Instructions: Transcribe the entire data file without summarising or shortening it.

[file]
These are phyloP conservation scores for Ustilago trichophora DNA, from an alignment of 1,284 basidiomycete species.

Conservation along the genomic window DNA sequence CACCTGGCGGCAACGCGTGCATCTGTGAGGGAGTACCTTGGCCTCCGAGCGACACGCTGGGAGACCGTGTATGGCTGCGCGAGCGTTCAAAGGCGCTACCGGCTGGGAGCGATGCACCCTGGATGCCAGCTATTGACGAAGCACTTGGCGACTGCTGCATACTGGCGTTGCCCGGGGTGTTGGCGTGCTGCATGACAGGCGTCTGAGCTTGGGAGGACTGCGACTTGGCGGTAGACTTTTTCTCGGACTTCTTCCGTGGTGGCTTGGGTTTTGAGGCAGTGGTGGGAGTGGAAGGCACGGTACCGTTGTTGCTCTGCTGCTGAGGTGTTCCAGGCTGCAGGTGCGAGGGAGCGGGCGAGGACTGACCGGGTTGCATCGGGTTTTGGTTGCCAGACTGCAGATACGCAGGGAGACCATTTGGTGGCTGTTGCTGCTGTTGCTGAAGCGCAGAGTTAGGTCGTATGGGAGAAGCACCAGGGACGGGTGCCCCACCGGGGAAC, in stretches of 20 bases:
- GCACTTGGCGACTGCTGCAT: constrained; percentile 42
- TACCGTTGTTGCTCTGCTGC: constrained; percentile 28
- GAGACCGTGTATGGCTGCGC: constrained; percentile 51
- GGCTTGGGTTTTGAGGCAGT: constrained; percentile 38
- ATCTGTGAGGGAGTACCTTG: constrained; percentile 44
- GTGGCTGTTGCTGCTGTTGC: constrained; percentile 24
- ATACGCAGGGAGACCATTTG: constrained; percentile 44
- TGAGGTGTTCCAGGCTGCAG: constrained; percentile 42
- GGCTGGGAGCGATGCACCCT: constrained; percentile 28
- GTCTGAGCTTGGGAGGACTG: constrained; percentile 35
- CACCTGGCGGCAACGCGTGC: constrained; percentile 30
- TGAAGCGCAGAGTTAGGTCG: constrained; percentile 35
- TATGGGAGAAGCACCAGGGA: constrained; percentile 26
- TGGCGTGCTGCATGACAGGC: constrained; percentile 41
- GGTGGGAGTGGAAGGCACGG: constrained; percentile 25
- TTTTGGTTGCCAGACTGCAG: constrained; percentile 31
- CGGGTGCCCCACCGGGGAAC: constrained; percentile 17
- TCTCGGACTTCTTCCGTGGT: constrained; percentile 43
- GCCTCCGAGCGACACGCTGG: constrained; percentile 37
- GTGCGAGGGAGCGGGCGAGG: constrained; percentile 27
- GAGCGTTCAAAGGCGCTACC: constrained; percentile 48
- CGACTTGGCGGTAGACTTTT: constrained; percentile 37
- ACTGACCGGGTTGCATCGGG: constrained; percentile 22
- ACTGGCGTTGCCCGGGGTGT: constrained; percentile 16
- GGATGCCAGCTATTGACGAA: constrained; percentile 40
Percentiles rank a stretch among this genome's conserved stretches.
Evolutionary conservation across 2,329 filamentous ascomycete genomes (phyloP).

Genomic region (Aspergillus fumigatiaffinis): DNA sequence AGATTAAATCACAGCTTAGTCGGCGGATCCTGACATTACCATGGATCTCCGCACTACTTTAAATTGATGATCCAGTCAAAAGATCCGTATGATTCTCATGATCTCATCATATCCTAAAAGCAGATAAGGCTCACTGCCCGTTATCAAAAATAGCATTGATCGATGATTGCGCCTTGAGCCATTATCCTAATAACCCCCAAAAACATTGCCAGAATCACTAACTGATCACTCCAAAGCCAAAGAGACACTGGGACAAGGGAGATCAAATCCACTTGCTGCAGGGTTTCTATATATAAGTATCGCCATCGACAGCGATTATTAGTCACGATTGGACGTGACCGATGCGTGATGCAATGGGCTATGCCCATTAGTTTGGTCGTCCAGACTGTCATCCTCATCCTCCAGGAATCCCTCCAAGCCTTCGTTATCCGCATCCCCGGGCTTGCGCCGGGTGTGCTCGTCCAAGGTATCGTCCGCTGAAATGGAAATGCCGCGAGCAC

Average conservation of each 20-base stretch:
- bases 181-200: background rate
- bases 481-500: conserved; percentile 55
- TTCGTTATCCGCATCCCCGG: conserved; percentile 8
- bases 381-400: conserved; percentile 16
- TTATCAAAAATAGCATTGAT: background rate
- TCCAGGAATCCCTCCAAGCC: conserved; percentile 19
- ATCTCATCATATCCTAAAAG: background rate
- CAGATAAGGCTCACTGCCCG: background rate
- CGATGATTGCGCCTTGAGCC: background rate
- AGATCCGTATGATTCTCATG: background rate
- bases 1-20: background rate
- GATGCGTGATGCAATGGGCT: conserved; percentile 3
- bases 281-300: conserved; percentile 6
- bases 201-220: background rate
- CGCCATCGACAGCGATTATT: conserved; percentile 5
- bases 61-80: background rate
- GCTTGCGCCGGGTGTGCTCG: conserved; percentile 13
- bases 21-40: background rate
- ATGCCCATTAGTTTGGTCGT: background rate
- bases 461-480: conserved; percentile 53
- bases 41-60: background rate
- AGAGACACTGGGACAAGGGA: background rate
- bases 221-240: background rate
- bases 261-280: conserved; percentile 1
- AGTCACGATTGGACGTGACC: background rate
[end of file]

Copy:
These are phyloP conservation scores for Ustilago trichophora DNA, from an alignment of 1,284 basidiomycete species.

Conservation along the genomic window DNA sequence CACCTGGCGGCAACGCGTGCATCTGTGAGGGAGTACCTTGGCCTCCGAGCGACACGCTGGGAGACCGTGTATGGCTGCGCGAGCGTTCAAAGGCGCTACCGGCTGGGAGCGATGCACCCTGGATGCCAGCTATTGACGAAGCACTTGGCGACTGCTGCATACTGGCGTTGCCCGGGGTGTTGGCGTGCTGCATGACAGGCGTCTGAGCTTGGGAGGACTGCGACTTGGCGGTAGACTTTTTCTCGGACTTCTTCCGTGGTGGCTTGGGTTTTGAGGCAGTGGTGGGAGTGGAAGGCACGGTACCGTTGTTGCTCTGCTGCTGAGGTGTTCCAGGCTGCAGGTGCGAGGGAGCGGGCGAGGACTGACCGGGTTGCATCGGGTTTTGGTTGCCAGACTGCAGATACGCAGGGAGACCATTTGGTGGCTGTTGCTGCTGTTGCTGAAGCGCAGAGTTAGGTCGTATGGGAGAAGCACCAGGGACGGGTGCCCCACCGGGGAAC, in stretches of 20 bases:
- GCACTTGGCGACTGCTGCAT: constrained; percentile 42
- TACCGTTGTTGCTCTGCTGC: constrained; percentile 28
- GAGACCGTGTATGGCTGCGC: constrained; percentile 51
- GGCTTGGGTTTTGAGGCAGT: constrained; percentile 38
- ATCTGTGAGGGAGTACCTTG: constrained; percentile 44
- GTGGCTGTTGCTGCTGTTGC: constrained; percentile 24
- ATACGCAGGGAGACCATTTG: constrained; percentile 44
- TGAGGTGTTCCAGGCTGCAG: constrained; percentile 42
- GGCTGGGAGCGATGCACCCT: constrained; percentile 28
- GTCTGAGCTTGGGAGGACTG: constrained; percentile 35
- CACCTGGCGGCAACGCGTGC: constrained; percentile 30
- TGAAGCGCAGAGTTAGGTCG: constrained; percentile 35
- TATGGGAGAAGCACCAGGGA: constrained; percentile 26
- TGGCGTGCTGCATGACAGGC: constrained; percentile 41
- GGTGGGAGTGGAAGGCACGG: constrained; percentile 25
- TTTTGGTTGCCAGACTGCAG: constrained; percentile 31
- CGGGTGCCCCACCGGGGAAC: constrained; percentile 17
- TCTCGGACTTCTTCCGTGGT: constrained; percentile 43
- GCCTCCGAGCGACACGCTGG: constrained; percentile 37
- GTGCGAGGGAGCGGGCGAGG: constrained; percentile 27
- GAGCGTTCAAAGGCGCTACC: constrained; percentile 48
- CGACTTGGCGGTAGACTTTT: constrained; percentile 37
- ACTGACCGGGTTGCATCGGG: constrained; percentile 22
- ACTGGCGTTGCCCGGGGTGT: constrained; percentile 16
- GGATGCCAGCTATTGACGAA: constrained; percentile 40
Percentiles rank a stretch among this genome's conserved stretches.
Evolutionary conservation across 2,329 filamentous ascomycete genomes (phyloP).

Genomic region (Aspergillus fumigatiaffinis): DNA sequence AGATTAAATCACAGCTTAGTCGGCGGATCCTGACATTACCATGGATCTCCGCACTACTTTAAATTGATGATCCAGTCAAAAGATCCGTATGATTCTCATGATCTCATCATATCCTAAAAGCAGATAAGGCTCACTGCCCGTTATCAAAAATAGCATTGATCGATGATTGCGCCTTGAGCCATTATCCTAATAACCCCCAAAAACATTGCCAGAATCACTAACTGATCACTCCAAAGCCAAAGAGACACTGGGACAAGGGAGATCAAATCCACTTGCTGCAGGGTTTCTATATATAAGTATCGCCATCGACAGCGATTATTAGTCACGATTGGACGTGACCGATGCGTGATGCAATGGGCTATGCCCATTAGTTTGGTCGTCCAGACTGTCATCCTCATCCTCCAGGAATCCCTCCAAGCCTTCGTTATCCGCATCCCCGGGCTTGCGCCGGGTGTGCTCGTCCAAGGTATCGTCCGCTGAAATGGAAATGCCGCGAGCAC

Average conservation of each 20-base stretch:
- bases 181-200: background rate
- bases 481-500: conserved; percentile 55
- TTCGTTATCCGCATCCCCGG: conserved; percentile 8
- bases 381-400: conserved; percentile 16
- TTATCAAAAATAGCATTGAT: background rate
- TCCAGGAATCCCTCCAAGCC: conserved; percentile 19
- ATCTCATCATATCCTAAAAG: background rate
- CAGATAAGGCTCACTGCCCG: background rate
- CGATGATTGCGCCTTGAGCC: background rate
- AGATCCGTATGATTCTCATG: background rate
- bases 1-20: background rate
- GATGCGTGATGCAATGGGCT: conserved; percentile 3
- bases 281-300: conserved; percentile 6
- bases 201-220: background rate
- CGCCATCGACAGCGATTATT: conserved; percentile 5
- bases 61-80: background rate
- GCTTGCGCCGGGTGTGCTCG: conserved; percentile 13
- bases 21-40: background rate
- ATGCCCATTAGTTTGGTCGT: background rate
- bases 461-480: conserved; percentile 53
- bases 41-60: background rate
- AGAGACACTGGGACAAGGGA: background rate
- bases 221-240: background rate
- bases 261-280: conserved; percentile 1
- AGTCACGATTGGACGTGACC: background rate